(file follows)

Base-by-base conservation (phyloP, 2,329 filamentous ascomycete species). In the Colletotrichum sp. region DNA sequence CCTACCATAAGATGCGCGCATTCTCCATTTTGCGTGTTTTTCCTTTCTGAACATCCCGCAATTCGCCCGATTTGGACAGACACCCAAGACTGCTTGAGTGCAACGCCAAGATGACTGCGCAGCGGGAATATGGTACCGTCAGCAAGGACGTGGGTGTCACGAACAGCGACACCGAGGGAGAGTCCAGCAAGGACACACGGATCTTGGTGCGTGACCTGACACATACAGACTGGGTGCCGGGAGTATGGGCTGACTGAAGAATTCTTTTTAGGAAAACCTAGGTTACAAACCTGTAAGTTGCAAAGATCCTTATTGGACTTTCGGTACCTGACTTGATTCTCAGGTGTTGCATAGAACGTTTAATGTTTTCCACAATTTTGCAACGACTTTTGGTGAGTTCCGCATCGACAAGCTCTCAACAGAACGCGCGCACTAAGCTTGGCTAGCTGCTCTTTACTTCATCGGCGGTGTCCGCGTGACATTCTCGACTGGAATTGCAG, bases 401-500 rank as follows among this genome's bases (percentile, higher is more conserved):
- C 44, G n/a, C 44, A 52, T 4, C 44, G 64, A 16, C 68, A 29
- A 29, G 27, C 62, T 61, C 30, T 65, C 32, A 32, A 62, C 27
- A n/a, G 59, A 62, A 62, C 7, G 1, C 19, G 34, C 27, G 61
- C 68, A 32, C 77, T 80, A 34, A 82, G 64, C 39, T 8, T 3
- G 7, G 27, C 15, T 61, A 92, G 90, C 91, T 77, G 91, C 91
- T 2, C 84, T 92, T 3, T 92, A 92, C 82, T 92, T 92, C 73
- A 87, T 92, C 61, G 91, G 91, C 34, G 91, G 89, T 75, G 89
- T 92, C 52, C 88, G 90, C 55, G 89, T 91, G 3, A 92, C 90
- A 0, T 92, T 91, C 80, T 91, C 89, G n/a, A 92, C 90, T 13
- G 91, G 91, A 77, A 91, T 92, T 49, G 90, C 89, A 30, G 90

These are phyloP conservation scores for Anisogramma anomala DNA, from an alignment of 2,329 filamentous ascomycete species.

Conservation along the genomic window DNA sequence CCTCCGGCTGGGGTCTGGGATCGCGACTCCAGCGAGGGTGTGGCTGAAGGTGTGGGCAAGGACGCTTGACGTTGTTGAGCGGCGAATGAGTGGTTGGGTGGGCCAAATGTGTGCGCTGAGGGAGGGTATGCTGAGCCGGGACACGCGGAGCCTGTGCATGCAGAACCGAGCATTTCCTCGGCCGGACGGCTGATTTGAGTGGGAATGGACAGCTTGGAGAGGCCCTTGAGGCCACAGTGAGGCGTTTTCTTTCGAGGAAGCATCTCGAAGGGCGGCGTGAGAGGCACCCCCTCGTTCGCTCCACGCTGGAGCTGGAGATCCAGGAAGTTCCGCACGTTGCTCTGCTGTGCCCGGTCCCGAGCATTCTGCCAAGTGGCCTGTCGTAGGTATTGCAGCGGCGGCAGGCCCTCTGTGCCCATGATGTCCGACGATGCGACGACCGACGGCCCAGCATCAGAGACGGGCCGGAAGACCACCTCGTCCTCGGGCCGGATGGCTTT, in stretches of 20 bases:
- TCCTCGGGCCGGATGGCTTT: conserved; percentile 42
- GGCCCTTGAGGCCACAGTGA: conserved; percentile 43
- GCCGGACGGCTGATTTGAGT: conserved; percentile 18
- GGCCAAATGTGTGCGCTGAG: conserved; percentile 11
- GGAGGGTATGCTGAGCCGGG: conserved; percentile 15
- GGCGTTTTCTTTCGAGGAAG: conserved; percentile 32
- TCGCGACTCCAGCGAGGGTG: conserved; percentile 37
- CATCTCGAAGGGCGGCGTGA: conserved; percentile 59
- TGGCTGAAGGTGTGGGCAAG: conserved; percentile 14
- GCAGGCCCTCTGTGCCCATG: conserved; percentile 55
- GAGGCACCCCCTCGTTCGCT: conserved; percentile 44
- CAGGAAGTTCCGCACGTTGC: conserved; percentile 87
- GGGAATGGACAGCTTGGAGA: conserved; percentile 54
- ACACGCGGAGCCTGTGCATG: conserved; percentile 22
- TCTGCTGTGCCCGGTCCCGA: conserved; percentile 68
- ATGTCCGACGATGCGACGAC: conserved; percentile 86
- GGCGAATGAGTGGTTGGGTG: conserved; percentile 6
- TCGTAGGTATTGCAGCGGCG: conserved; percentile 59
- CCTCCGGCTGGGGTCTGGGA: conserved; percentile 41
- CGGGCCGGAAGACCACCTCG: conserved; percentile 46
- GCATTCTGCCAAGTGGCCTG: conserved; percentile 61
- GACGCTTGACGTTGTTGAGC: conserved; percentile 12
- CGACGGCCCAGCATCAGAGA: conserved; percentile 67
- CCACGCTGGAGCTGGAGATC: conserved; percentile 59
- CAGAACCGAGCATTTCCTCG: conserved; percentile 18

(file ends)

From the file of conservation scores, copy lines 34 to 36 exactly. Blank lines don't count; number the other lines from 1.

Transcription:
- GCATTCTGCCAAGTGGCCTG: conserved; percentile 61
- GACGCTTGACGTTGTTGAGC: conserved; percentile 12
- CGACGGCCCAGCATCAGAGA: conserved; percentile 67